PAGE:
What this Black Scholes algorithm that we use essentially says is that there’s still a lot of potential volatility out there. The thing with this algorithm that we use, it’s based on options prices in the WTI futures and options market. So it’s the market itself that’s saying that things are potentially volatile with a big range. Who’s in the option market? It’s producers and refiners and hedge funds and airlines and trucking companies, so it’s not like it’s all speculators.
There’s plenty of people that are actually involved in the business that are in these markets. In essence, what the people that are in that market are saying, with the dollars that they put in to these contracts, is that it’s still kind of the Wild West.
Q: What are the signs that we’re at the bottom and a rebound is coming?
A: One of those things is the rig count … which seems to be flattening and we’re beginning to see signs that rigs are coming back to work again. Production has come down, but we’re beginning to see that level out.
So the second half of 2017 in our Short Term Energy Outlook is not a lot different from the first half of 2017. So we’re seeing that bottoming occurring about a year from now and then it begins to gradually move back up again. Now that’s kind of our reference case, keep in mind, you don’t always get the reference case.
Q: What do you see as OPEC’s role in the world oil market and its influence on fundamentals going forward?
A: OPEC’s success as a market manager has been mixed and recently the Saudis, who have almost all of the spare capacity, seem to be more interested in just letting the market set the price, rather than trying to have a consensus develop in Vienna at OPEC meetings. How long that can last really depends on internal politics within OPEC. Since EIA is a statistical agency and not part of the international policy community, we stay away from that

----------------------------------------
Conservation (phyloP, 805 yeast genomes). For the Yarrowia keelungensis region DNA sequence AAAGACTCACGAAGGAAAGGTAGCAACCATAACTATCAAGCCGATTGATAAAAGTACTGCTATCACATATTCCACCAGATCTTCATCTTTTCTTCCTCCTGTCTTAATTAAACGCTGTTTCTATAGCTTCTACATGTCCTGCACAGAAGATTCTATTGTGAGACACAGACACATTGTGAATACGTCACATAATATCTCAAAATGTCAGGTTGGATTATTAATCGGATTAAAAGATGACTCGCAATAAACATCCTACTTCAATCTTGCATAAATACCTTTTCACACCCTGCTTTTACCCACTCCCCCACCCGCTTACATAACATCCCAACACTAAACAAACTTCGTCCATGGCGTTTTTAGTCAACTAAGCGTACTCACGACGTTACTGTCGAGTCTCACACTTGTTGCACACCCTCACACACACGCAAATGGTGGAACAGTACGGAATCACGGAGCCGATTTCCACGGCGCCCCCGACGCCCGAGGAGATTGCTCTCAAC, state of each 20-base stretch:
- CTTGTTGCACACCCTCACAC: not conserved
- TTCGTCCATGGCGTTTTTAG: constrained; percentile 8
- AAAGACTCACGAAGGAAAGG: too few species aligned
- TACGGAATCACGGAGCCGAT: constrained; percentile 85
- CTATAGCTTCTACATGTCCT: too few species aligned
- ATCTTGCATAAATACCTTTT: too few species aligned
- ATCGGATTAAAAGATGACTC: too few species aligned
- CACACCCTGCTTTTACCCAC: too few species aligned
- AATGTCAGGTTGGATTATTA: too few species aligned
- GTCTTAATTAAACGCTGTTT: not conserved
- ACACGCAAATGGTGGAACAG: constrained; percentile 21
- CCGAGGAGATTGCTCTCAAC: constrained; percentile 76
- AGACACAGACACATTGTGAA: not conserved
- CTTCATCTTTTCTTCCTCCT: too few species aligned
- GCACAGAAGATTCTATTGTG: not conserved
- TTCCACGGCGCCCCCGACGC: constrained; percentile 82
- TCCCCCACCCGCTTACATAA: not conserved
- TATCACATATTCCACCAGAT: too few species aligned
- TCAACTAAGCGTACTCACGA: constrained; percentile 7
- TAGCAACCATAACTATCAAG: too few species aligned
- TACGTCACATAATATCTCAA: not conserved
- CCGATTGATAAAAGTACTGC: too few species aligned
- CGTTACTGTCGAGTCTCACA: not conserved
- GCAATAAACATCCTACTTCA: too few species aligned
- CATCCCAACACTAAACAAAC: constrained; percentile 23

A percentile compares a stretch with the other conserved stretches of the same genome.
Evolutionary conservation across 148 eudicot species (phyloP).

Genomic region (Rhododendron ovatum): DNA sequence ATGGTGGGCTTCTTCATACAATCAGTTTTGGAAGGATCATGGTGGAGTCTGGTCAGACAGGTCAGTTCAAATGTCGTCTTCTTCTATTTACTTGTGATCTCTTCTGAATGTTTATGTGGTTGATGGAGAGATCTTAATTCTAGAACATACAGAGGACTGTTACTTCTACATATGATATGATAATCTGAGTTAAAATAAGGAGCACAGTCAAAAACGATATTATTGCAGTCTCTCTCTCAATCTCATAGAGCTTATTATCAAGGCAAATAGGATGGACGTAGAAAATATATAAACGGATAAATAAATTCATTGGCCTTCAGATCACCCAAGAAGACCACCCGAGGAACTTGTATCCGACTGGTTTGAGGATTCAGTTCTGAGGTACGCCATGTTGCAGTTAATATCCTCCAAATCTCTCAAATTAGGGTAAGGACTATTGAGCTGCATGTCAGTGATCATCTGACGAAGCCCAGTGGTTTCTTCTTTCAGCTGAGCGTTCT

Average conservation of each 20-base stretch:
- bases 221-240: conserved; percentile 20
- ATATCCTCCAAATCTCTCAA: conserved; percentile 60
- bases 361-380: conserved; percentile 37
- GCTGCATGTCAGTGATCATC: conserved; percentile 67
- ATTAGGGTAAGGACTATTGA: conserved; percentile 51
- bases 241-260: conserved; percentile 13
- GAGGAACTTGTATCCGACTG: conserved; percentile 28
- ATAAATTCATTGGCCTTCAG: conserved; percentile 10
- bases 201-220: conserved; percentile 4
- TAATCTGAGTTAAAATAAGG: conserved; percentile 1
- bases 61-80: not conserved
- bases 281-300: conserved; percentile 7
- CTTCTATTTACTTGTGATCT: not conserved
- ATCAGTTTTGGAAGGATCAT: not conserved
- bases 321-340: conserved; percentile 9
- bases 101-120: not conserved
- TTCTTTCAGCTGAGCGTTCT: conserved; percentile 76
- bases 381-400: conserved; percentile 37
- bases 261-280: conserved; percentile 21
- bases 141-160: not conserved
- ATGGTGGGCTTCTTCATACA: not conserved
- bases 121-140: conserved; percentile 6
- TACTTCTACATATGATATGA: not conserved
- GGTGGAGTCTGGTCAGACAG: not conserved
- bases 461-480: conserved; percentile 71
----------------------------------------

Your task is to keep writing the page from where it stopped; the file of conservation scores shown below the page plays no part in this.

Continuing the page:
kind of thing.
Q: Surplus production capacity within OPEC is shrinking but does EIA view this as less significant than it was in the past?
A: What EIA looks at is how the markets rebalance and what would happen if there was an emergency. Rebalancing, in our reference case, takes place on just a straight supply and demand basis. We’re not building in any kind of assessment of OPEC or anybody else unilaterally cutting production or adding production to do
something in an extraordinary way.
You know, you’re back to, I think, in today’s very fast acting world, its market forces that drive these things, and not groups like OPEC.
Q: World production in recent years has really outpaced consumption, but EIA sees supply and demand reaching parity next year. Could we be looking at demand outpacing supply?
A: Well, you had talked earlier about turning points, so we’ve already seen one: the rate of build in inventories is slowing down. So we had inventories accumulation rising very rapidly back at the end of last year and earlier this year. And that’s really starting to slow down. So that’s a sign, but inventories don’t seem to be accumulating.
It hasn’t gone negative yet, we’re not drawing on those inventories. That’s what we’re forecasting to begin to happen as you get further out into 2017. So when that happens then that’ll be a second indicator that the markets
are rebalancing. That could happen sooner if economic growth surprises to the upside or if there is further difficulty in producing oil in places like Nigeria, Libya, Venezuela or anywhere else.